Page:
One of the central features of current controversy over the Park 51 Islamic community center is the public debate over what constitutes “holy ground.” This is held to be an essential part of understanding and remembering what happened on 9/11/01.
Unsurprisingly, the public debate is most intense at the World Trade Center. It was the first and focal point of the 9/11 attacks, and the first and focal point of public attention. It had the “most seen” images of that day, it is the real estate most familiar and most valuable, and of course, it is the location of the greatest number of victims.
The debate is not a new one. New Yorkers and victims’ families have been contending over this since 9/11/01, even that day as the site was dubbed “Ground Zero,” a metaphor for the epicenter of total destruction and toxicity of a nuclear blast, recalling the U.S. attacks on Hiroshima and Nagasaki 56 years earlier, and perhaps alluding to the concentric waves of devastation from that center (buildings destroyed and damaged, lives mangled and griefs multiplied, and subsequent effects such as attack-caused illnesses, retaliatory actions, even healing).
Victims’ families, responders, and other interested parties picketed and contended – never fully successfully – for what ground would be officially hallowed. They presented maps and graphs showing where each piece of recovered human remains was found. This approach reflects the ancient understanding that “blood hallows” – or in other terms might provide a telling indicator for where victims’ lives should be memorialized.
Perhaps the best known fight was to preserve the footprints of the original WTC towers as “holy ground” for memorial space only. Because the WTC plan includes memorial pools, most people think this battle was won. In fact, the memorial pools and surrounding area are smaller than the tower footprints, and not the same ground as the original tower space. “Holy ground” at the World Trade Center site has never been a self-evident, fixed, or agreed-upon concept.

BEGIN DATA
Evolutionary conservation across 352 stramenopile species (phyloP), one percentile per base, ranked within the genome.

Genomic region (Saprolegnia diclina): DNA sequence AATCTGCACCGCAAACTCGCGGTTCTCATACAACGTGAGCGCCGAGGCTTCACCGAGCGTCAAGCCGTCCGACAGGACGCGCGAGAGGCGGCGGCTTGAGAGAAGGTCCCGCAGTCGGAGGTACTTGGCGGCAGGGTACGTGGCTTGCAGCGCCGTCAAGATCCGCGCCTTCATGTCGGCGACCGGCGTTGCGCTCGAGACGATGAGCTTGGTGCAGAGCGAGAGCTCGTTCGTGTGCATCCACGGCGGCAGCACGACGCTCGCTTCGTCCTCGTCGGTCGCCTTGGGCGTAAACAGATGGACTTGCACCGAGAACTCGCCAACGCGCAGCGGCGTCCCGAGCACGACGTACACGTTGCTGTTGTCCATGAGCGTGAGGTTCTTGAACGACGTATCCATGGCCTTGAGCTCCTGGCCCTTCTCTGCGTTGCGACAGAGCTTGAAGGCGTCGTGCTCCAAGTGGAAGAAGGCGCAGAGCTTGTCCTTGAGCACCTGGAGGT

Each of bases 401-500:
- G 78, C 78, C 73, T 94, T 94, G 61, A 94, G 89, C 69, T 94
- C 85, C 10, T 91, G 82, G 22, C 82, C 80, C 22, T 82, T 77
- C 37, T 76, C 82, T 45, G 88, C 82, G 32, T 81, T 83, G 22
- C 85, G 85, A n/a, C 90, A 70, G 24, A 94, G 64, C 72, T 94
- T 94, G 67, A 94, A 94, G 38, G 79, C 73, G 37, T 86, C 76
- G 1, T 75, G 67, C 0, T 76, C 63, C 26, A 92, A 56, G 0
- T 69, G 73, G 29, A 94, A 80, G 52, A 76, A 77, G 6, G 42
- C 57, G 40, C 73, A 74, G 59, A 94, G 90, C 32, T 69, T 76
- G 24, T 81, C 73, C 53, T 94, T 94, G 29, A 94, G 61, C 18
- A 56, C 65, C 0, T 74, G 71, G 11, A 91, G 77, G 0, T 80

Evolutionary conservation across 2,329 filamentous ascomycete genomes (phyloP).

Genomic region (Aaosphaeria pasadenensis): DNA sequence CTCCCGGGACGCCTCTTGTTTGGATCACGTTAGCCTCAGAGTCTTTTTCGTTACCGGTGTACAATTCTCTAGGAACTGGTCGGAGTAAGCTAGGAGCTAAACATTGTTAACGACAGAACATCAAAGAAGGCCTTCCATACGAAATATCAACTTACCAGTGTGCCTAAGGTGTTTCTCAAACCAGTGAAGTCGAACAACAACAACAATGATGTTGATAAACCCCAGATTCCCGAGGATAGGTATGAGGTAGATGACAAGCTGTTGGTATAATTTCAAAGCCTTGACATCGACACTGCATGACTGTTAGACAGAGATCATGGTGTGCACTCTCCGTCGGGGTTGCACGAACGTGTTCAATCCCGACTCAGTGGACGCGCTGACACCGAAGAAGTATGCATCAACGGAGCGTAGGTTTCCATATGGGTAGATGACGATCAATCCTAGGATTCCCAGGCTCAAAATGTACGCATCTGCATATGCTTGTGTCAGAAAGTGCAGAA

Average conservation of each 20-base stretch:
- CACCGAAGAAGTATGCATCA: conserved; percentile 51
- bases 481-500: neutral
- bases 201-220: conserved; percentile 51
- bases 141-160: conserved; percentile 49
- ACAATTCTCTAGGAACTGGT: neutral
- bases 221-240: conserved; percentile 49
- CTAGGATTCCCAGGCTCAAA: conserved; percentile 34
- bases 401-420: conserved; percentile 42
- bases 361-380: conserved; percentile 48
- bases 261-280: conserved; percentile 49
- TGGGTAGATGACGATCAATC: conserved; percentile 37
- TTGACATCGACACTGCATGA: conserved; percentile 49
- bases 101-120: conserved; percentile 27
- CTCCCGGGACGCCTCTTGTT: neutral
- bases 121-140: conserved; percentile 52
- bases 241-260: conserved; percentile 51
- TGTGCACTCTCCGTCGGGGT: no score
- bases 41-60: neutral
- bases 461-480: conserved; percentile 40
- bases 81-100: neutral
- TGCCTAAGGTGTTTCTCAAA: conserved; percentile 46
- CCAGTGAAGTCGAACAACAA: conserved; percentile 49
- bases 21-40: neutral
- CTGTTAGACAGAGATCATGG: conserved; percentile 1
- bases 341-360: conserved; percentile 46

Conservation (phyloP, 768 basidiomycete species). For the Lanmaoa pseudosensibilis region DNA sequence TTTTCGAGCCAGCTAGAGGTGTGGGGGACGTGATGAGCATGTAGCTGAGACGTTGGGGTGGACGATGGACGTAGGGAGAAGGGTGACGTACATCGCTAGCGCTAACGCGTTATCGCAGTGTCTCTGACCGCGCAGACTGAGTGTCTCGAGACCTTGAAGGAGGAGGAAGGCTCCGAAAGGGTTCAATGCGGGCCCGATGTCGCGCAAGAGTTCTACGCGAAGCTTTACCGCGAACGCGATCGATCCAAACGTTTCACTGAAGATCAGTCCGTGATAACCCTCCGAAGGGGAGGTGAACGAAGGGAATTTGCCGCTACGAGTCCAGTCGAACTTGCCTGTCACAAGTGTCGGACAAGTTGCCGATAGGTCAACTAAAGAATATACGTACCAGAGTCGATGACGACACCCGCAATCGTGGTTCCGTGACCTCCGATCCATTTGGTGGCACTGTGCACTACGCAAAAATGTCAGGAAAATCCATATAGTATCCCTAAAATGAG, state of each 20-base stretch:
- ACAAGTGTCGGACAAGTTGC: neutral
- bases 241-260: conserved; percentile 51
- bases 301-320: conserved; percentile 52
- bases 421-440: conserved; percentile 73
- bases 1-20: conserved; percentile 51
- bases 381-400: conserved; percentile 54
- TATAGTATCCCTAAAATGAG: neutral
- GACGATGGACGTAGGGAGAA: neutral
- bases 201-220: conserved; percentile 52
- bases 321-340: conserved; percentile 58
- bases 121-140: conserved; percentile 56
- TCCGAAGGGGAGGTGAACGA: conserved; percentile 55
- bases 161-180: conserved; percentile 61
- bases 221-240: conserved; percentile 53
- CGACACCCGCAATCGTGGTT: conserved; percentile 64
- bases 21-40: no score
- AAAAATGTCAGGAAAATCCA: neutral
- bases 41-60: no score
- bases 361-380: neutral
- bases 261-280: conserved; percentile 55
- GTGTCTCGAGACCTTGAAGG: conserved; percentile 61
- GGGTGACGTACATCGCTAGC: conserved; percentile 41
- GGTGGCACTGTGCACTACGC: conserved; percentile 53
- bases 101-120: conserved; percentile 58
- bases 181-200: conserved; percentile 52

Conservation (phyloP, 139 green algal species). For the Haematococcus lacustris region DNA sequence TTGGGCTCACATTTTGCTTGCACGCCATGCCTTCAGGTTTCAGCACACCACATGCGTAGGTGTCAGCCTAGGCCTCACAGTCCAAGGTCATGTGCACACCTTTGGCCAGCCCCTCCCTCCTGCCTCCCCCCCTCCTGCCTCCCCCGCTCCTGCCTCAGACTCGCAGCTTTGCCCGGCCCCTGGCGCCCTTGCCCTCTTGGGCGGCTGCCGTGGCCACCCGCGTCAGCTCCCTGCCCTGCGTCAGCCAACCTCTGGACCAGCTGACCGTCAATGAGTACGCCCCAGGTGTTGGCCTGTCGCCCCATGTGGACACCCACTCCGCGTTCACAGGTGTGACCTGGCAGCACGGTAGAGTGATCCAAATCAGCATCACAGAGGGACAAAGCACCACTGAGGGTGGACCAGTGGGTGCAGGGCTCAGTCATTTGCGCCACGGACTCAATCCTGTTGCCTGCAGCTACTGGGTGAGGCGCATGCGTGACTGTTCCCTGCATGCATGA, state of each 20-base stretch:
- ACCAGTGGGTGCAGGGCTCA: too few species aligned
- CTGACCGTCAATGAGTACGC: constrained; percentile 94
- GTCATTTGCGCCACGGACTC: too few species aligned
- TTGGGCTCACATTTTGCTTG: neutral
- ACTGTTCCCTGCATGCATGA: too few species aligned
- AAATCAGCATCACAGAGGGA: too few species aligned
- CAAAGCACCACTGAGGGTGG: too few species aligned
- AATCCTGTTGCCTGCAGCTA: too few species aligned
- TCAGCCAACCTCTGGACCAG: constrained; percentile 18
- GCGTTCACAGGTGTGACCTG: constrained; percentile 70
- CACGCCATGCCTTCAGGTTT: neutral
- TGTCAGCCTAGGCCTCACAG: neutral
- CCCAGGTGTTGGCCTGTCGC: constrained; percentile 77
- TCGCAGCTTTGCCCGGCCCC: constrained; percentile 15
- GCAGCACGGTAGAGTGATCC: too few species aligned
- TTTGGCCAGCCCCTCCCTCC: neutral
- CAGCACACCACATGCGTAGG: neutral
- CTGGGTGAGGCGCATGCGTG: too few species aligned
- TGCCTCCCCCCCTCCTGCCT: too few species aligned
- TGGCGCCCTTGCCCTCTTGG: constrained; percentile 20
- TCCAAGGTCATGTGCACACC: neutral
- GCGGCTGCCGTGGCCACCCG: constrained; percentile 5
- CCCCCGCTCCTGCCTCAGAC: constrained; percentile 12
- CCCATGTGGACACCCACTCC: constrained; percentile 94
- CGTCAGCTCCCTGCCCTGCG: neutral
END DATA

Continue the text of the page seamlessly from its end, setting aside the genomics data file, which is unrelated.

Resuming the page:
In these political, commercial, and emotional negotiations, the entire WTC site has never been regarded by most people to be off-limits to all activity other than memorialization. In recovery, construction, and post-development, the WTC has been and will be a place for all kinds of human activity – as it was before 9/11/01. It is a place where people work and eat. It has toilets and garbage baskets. I have no doubt that the site has and will see love and sex, arguments and peacemaking, drinking and cursing and joking, music, dancing, and prayer in many different traditions.
In the fervor to define the limits of where the “holiness line” is to be drawn, at least as it applies to Muslims, one of the more interesting proposals has come from Carl Paladino, one of the candidates for the NY Republican gubernatorial nomination. He proposed that mosques should be excluded from the area covered by the dust cloud. (”I want a simple restriction over the Ground Zero site which is the footprint and includes the dust cloud that includes the remains of all those people who died”.) While he seemed to me to be grasping at straws to find a rational basis for drawing his line, this idea again hearkens back to the notion that “blood hallows,” or that the place where human remains are laid to rest is particularly sacred.